A method to reduce the possibility of uncorrectable multi-bit errors from degrading system operation would be desirable. It would be further desirable to make multi-bit soft errors appear as single-bit soft errors, thereby making the errors easier to correct.
The problems outlined above may in large part solved by a system and method for error correction for improving multi-bit error protection in computer memory systems, in accordance with the present invention. In one embodiment, no two check bits forming a check word are stored in storage cells which correspond to a same word line of a given memory array.
In one embodiment, a memory module includes a printed circuit board upon which a plurality of DRAM chips are mounted. Some of these DRAM chips are configured to store data words, while others store check bits associated with given data words. Each data word is protected by a number of check bits forming a check word. These check bits are generated according to a predetermined error correction scheme, such as a Hamming code. A group of check bits is referred to a check word. The check bits are stored in DRAM chips in such a manner that a given array word line does not include more than one storage cell assigned to a same checkword.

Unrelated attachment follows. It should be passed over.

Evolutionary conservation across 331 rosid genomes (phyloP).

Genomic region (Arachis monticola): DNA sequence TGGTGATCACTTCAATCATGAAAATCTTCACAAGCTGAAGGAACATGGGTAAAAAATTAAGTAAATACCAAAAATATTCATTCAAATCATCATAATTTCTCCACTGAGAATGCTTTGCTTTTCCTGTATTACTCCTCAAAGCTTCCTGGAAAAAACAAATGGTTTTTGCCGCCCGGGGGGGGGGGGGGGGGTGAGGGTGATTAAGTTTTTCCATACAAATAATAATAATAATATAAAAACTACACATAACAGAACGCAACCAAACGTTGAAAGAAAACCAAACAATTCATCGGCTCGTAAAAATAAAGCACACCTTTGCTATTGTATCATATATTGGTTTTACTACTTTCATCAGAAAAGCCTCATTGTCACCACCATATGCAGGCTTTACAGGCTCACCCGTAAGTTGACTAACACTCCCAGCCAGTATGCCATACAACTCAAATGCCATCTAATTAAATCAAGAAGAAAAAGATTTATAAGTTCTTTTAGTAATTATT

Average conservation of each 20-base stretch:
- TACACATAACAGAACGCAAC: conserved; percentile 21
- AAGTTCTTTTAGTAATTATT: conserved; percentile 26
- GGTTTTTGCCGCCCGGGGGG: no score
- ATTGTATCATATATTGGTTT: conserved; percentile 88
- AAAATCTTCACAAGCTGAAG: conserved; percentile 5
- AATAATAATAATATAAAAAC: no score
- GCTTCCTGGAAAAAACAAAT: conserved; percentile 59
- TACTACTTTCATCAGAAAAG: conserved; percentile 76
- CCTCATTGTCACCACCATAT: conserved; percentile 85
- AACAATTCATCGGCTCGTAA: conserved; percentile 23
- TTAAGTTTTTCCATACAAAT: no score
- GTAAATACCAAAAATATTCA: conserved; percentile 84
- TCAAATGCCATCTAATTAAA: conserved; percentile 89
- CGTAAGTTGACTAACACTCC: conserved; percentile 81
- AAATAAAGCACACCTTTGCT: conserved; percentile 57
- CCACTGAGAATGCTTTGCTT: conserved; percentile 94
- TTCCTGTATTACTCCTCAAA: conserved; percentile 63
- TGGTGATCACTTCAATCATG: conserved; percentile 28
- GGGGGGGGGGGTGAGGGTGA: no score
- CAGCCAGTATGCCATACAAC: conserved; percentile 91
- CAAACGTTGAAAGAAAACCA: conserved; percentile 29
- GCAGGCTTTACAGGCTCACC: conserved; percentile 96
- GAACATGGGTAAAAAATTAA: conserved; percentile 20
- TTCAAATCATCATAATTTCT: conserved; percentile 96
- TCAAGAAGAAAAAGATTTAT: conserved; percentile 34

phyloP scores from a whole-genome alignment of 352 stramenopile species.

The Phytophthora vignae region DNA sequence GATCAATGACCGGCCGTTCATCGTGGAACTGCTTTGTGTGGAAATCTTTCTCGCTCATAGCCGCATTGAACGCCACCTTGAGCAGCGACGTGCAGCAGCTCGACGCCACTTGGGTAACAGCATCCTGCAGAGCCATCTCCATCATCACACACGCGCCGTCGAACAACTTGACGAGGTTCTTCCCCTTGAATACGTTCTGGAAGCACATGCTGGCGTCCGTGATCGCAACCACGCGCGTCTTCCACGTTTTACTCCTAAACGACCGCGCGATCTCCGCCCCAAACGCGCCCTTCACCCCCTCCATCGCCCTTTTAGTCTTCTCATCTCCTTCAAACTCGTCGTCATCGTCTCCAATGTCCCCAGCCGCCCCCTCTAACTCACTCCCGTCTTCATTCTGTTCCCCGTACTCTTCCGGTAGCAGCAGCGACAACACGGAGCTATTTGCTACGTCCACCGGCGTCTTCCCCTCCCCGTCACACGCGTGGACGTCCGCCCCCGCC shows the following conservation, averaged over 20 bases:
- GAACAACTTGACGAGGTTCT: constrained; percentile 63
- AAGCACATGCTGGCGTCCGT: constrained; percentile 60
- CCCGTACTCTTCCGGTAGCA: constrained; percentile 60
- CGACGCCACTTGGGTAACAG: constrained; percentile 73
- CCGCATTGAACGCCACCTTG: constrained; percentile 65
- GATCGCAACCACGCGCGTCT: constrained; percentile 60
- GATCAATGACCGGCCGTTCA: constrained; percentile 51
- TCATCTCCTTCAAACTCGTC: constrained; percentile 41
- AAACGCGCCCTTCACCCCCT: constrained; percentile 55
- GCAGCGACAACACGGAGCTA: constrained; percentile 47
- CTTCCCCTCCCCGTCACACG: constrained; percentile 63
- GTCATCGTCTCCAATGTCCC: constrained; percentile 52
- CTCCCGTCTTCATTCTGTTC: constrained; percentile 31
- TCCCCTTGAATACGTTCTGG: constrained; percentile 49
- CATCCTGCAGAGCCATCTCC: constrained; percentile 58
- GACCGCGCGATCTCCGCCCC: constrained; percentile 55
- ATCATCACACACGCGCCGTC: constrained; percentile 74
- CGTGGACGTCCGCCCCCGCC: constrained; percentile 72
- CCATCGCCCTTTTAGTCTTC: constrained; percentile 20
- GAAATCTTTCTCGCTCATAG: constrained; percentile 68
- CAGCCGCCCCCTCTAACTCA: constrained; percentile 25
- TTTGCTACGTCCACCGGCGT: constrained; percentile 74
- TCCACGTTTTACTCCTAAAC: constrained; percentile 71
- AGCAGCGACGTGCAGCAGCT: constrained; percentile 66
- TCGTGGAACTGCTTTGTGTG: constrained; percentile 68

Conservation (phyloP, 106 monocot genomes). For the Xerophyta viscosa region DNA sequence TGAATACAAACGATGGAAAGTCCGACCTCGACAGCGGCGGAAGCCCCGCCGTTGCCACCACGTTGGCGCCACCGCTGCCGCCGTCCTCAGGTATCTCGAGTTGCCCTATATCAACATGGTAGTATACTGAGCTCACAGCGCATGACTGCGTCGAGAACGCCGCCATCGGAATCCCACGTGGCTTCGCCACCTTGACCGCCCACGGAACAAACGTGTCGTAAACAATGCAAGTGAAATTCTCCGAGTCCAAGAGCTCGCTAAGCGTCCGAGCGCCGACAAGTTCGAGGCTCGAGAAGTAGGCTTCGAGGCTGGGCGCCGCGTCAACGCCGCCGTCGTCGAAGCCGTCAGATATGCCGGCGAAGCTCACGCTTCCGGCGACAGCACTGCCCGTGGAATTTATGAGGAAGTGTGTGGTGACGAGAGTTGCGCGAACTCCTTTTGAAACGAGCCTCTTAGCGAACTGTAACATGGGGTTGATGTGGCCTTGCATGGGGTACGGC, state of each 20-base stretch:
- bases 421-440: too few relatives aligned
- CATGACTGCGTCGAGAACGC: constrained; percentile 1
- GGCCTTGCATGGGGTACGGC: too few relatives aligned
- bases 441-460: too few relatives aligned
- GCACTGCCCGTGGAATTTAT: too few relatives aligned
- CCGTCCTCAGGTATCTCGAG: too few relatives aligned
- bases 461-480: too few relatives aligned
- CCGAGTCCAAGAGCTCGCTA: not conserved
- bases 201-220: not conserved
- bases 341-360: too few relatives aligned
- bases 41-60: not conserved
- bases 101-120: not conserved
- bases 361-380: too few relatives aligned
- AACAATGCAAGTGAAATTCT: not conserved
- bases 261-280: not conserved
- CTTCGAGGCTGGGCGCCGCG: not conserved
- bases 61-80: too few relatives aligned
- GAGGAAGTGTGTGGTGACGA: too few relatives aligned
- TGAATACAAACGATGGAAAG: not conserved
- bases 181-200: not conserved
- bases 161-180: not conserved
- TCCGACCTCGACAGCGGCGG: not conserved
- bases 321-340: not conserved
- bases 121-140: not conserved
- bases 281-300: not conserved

During a memory access, a data word is accessed, and check words associated with the accessed data word are received by an error correction subsystem. The error correction subsystem will then use the check words to check for the presence of an error, according to the predetermined error correction scheme. In the event of a word line failure, a multi-bit error from the DRAM chip will appear as a plurality of single-bit errors which are generally easier to detect and correct. Consequently, the mean time between failure (MTBF) of the system may be improved. Thus, in various embodiments, the system and method for improving multi-bit error protection in computer memory systems may advantageously reduce the possibility of uncorrectable multi-bit errors occurring.
A more thorough understanding of the present invention can be obtained by reading and following the detailed description of the preferred embodiment in conjunction with the following drawings, in which: